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T has been the custom in the Old South Prayer-meeting to have seasons of prayer for specific objects. At one time, the

Foreign Missionary cause was the subject of prayer for about a week, and the attention of the meeting was directed to this particular point. Important intelligence from the foreign field was communicated, and the meetings were exceedingly interesting.

The General Government, with the rulers, have not unfrequently been especially remembered in prayers, and occasionally the wickedness of high places has been the theme of a whole meeting.

The subject of Temperance has sometimes been introduced in a very appropriate manner. The existence of more than two thousand liquor-shops in the city of Boston, and the general prevalence of intemperance, has called forth the most earnest petitions from God's people for their abatement. The entire hour of the morning has been devoted to the contemplation of this subject; and the feeling has seemed to exist that, if the liquor-shops could be closed, the way would be prepared for a general work of grace.

The conductors of the secular press have also had a place in the prayers of those who frequent the Old South Chapel. The important position which they occupied in influencing public sentiment has been commented upon freely, and many prayers have been offered up, that “holiness to the Lord might be written upon the secular papers."

While four prisoners, mutineers on board a New Bedford whaler, were on trial in Boston for their lives, one morning was devoted to their case, and special prayer was offered up for them. The following note was read : “ A person present, who feels an interest in the young mutineers who are now being tried for their lives, in this city, requests your prayers for them, that they may see the heinousness of their sins, and plead with Christ to have mercy upon their souls." ;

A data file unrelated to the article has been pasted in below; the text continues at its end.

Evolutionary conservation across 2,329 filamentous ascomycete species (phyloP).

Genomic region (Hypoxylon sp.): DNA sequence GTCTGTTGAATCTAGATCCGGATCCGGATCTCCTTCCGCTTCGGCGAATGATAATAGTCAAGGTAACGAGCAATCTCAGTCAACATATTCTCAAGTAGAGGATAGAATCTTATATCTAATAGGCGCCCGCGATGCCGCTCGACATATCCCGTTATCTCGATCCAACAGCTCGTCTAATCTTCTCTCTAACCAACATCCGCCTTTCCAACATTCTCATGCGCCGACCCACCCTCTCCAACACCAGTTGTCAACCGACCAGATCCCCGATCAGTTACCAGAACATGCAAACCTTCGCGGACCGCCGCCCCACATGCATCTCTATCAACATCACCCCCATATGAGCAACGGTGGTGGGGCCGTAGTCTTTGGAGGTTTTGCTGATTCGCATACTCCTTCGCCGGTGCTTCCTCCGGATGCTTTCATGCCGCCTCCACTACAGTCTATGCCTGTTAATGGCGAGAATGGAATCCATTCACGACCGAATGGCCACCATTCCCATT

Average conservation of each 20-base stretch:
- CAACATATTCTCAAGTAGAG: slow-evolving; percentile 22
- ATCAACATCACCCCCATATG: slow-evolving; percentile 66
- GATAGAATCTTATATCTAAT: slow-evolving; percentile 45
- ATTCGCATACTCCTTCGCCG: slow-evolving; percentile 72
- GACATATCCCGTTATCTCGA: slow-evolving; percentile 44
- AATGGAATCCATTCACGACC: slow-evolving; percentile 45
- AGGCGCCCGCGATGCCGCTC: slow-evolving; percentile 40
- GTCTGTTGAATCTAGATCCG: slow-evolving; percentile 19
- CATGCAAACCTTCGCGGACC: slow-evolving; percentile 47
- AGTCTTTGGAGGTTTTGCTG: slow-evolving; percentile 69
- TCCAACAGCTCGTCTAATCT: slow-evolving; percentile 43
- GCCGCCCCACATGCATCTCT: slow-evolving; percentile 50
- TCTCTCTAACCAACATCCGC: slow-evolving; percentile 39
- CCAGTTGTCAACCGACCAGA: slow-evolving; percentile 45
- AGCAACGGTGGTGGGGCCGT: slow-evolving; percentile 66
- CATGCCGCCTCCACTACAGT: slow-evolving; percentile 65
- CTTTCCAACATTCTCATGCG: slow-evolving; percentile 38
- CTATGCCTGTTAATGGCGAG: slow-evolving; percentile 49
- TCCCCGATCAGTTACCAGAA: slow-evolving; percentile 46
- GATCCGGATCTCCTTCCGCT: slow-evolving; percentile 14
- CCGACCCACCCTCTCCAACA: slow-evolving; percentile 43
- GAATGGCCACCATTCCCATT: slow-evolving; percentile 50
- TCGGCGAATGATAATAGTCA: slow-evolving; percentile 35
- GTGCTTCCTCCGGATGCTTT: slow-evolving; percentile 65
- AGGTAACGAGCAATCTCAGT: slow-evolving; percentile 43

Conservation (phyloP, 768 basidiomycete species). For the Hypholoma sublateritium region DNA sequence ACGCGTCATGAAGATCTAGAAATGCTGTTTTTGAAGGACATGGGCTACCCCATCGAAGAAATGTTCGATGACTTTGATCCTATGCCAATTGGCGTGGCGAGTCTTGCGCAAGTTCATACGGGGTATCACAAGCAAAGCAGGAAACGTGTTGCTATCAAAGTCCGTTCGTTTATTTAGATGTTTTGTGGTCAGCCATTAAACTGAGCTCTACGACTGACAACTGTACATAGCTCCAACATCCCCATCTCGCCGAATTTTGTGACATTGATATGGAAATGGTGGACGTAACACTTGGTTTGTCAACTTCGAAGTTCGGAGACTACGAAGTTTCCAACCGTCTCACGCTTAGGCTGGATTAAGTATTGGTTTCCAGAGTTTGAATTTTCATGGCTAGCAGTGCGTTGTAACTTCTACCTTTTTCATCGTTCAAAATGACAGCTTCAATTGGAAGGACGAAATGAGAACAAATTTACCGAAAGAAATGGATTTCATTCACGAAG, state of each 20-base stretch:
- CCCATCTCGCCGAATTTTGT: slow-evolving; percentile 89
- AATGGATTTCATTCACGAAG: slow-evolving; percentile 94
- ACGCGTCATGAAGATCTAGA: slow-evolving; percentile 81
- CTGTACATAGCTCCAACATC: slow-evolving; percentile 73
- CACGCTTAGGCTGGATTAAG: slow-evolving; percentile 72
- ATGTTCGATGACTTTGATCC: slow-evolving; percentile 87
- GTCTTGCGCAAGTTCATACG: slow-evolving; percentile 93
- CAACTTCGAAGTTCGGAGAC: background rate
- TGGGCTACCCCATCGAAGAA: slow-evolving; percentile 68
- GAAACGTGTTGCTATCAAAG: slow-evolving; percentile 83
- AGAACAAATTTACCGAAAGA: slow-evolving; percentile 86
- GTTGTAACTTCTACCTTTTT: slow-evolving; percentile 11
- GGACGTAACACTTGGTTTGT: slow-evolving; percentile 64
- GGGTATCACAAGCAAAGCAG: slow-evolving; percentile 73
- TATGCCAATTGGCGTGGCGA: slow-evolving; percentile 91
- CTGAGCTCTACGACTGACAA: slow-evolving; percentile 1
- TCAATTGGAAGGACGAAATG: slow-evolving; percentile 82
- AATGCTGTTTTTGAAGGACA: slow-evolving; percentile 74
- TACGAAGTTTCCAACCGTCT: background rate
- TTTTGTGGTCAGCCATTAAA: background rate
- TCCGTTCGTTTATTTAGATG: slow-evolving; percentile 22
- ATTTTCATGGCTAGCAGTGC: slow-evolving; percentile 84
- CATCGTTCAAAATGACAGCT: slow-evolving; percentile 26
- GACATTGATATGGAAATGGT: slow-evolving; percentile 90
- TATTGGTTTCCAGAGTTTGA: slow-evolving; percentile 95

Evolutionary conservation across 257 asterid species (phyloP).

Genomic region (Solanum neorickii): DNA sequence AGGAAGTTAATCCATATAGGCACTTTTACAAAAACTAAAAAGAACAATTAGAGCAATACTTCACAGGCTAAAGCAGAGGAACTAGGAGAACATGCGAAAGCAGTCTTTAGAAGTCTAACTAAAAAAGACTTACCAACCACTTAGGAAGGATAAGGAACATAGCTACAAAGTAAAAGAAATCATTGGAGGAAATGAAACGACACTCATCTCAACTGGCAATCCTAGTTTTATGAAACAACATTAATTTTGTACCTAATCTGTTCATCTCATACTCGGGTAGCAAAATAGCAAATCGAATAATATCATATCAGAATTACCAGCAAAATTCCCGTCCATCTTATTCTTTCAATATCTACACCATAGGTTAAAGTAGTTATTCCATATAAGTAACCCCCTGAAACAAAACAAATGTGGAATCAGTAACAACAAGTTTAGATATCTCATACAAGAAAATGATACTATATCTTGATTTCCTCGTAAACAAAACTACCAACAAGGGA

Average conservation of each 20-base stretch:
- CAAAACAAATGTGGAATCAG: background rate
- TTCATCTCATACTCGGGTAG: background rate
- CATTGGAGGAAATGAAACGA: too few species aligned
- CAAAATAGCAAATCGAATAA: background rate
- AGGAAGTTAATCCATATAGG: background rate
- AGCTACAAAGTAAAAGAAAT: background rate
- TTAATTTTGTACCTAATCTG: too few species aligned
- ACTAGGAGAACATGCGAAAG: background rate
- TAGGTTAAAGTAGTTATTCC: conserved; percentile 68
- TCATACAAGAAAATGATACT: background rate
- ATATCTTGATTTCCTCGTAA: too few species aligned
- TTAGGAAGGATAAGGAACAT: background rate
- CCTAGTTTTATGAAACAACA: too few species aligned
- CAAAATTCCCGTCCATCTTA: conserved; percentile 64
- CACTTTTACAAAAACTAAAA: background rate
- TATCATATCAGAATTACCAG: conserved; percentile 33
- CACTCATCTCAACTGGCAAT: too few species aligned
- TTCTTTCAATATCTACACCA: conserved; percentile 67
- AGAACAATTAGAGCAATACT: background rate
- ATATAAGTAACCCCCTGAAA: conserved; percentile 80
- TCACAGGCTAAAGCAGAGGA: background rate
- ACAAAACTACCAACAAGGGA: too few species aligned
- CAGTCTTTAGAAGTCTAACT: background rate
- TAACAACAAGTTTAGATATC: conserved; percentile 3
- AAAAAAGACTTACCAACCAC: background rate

Harvard College was prayed for, morning after morning, during the revival of 1858; and the cheering intelligence was communicated, from time to time, of conversions among the students in that ancient seat of learning.

Among other subjects and classes of men that have been particularly remembered in prayer, are the City Missionary Society, the Jews, the sailors, the stable-keepers of Boston, &c., &c. We mean to be understood, that entire meetings have been devoted to prayer for these objects.

Rev. Dr. Jenks has had much to say, at different times, upon the necessity of confining the prayers to specific objects; and he, at one time, presented the following list of subjects to be prayed for at different

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Grace to pray aright; personal salvation; growth in grace; families and friends; Christ's Church in the world, of all names and every branch ; sinners of mankind—all not truly converted ; efforts to save them, as missionaries abroad and at home; the

stated ministry; theological seminaries and colleges, officers as well as pupils ; Sabbath schools, teachers and superintendents as well as scholars ; public schools, the instructors and pupils; the young in general ; parents and guardians ; maternal associations ; Christian associations of young men; Bible, tract, and other Christian societies; directors of the public press; city missions ; all civil officers ; the rich; the poor; poor children, and whatever institutions exist for them ; prisons, penitentiaries, and hospitals for sick and insane, as also asylums for the aged; fulfilment of Scripture promises in the coming of God's kingdom ; also, the Jews, Mohammedans, Romanists, Deists, Mormons, and all errorists ; also the oppressed and ill-governed; the native Indians ; the seamen, and stable-keepers."